In summary, this was a somewhat simplistic trip that won’t have appeal for most non-locals.  But it’s not a bad paddle and was a unique experience.  It very much reminded me of Good Earth Creek but not quite as nice (another cool “drainage ditch paddle” located just to the south).   The cattail marshes on Buffalo Lake were also enjoyable with the best part being the corridor created by Chapman Creek.  In the future, I hope to explore most of these obscure marshy inlets to Buffalo Lake (eg Allen Creek, Page Creek, Mad River, and Ox Creek).

Noteworthy Wildlife:

This was a great trip for wildlife.  Sights included snails, mink, ducks, geese, muskrats, and even some domestic peacocks at the take-out.  The highlight was a large flock of pelicans on Buffalo Lake.

Put-in:

Gale Drive:  This was a decent bridge access.

Alt Put-ins:  I don’t think there are any.  The creek disappears upstream of Gale Drive.  Downstream, there are some service roads that in theory could be access points, but those are likely private roads.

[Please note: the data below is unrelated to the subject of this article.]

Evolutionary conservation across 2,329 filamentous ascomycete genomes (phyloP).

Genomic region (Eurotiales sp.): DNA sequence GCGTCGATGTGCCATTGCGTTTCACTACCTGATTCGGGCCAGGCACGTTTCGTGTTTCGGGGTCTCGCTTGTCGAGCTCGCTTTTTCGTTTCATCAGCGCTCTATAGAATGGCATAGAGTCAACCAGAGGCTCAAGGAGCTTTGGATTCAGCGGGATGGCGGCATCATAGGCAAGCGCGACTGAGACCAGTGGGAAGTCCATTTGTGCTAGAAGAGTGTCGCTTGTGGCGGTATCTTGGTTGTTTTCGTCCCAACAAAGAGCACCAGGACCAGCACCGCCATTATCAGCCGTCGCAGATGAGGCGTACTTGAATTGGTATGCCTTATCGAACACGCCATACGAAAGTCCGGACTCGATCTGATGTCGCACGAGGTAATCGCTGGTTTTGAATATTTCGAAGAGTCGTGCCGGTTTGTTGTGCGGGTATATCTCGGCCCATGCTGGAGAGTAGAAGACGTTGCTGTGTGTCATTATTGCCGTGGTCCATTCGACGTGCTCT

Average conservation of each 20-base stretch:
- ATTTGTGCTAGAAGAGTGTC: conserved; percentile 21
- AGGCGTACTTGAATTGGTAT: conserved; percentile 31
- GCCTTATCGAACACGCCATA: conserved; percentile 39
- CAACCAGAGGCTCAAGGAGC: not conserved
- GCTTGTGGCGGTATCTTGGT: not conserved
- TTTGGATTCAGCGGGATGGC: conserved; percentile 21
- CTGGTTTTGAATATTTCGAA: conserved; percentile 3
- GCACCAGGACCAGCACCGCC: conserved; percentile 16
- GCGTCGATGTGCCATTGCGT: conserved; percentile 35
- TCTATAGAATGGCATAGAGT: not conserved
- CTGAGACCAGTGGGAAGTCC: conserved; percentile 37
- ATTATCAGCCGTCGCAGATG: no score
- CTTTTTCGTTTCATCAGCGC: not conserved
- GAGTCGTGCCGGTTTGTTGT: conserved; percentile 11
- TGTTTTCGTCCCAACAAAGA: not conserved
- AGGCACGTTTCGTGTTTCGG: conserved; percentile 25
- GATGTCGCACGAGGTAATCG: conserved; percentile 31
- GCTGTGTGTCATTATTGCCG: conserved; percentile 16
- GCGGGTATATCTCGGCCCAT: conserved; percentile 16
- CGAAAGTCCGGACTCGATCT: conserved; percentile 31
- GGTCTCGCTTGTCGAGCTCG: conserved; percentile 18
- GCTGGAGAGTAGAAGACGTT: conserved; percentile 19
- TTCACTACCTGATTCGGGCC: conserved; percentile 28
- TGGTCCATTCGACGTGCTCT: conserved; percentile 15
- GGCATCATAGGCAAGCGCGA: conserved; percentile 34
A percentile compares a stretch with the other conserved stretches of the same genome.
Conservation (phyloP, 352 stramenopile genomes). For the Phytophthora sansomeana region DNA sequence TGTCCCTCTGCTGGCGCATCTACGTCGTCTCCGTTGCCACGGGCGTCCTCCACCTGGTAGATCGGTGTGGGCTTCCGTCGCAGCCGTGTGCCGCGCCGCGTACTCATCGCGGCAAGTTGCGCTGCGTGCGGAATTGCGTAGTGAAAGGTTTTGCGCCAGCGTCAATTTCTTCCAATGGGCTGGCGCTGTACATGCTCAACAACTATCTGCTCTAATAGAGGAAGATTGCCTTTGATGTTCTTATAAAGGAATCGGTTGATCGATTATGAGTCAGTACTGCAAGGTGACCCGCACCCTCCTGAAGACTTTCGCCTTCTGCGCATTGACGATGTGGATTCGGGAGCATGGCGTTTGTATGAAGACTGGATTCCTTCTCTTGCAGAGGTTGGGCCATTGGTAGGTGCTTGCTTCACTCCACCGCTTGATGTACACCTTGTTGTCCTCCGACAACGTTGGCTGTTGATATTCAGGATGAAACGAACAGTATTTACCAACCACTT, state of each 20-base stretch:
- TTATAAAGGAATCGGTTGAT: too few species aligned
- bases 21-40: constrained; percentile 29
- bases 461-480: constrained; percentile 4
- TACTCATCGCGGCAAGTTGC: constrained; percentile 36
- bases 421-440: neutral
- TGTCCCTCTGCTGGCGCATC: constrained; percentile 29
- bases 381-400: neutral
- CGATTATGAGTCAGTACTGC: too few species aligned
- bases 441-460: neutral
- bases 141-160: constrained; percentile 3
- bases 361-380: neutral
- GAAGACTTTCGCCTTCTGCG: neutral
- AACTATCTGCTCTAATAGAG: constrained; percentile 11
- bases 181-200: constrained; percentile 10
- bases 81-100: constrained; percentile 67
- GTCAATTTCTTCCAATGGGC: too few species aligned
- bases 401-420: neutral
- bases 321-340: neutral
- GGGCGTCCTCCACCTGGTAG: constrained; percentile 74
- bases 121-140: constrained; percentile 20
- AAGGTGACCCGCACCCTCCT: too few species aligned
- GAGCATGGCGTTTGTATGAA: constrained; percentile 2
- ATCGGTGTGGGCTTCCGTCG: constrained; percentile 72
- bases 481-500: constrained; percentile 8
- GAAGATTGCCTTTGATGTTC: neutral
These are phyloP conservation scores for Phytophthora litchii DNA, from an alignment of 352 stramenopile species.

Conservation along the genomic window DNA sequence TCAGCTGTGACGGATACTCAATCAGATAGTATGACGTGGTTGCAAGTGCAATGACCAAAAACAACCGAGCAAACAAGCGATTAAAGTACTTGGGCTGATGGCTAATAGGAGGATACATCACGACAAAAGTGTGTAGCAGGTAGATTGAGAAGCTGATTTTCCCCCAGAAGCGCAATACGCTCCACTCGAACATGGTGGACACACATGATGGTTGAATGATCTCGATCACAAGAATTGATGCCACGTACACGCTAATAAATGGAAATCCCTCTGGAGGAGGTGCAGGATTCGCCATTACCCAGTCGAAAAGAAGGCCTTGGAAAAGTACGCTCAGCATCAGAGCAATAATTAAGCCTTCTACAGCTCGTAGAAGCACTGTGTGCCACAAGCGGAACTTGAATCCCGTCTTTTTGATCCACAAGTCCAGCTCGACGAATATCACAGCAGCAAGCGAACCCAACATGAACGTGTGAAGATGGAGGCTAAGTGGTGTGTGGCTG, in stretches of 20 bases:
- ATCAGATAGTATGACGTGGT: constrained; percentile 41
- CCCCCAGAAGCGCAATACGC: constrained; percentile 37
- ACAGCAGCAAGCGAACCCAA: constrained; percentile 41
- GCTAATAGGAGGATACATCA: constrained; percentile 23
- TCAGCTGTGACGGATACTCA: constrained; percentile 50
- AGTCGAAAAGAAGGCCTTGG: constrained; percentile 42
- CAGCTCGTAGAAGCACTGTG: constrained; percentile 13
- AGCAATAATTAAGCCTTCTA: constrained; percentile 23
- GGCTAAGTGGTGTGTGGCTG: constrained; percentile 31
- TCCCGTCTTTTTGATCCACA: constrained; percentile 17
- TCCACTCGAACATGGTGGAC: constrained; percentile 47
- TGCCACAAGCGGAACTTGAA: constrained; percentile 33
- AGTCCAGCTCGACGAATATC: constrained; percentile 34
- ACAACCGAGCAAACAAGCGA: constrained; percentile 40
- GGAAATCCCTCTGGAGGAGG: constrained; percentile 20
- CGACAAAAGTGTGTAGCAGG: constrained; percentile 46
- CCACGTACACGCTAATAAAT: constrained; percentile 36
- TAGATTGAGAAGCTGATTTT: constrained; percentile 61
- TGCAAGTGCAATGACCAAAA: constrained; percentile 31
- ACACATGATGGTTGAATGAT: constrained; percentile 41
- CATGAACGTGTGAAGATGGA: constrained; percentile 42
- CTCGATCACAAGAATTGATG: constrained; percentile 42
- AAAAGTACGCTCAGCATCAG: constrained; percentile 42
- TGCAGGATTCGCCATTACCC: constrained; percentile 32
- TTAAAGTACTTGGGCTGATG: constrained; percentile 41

Take-out:

N. River Drive Landing (Endeavor):  This is a good public boat launch on the Buffalo River.  It’s too shallow here for most powerboats, so kayakers pretty much have it to themselves.

Alternate Take-outs:

  • Hwy D Bridge/Packwaukee:  After the mouth of Chapman Creek, you can travel 2 miles south to Endeavor (as I did), or you can head 2 miles north to Packwaukee which has a nice public launch at the corner of the Hwy D bridge.  I believe a public fee is required to use it.  It doesn’t matter too much which landing you use.  The nicer cattail marshes are located south (closer to Endeavor) while taking out north by Packwaukee lets you see a historic railroad bridge.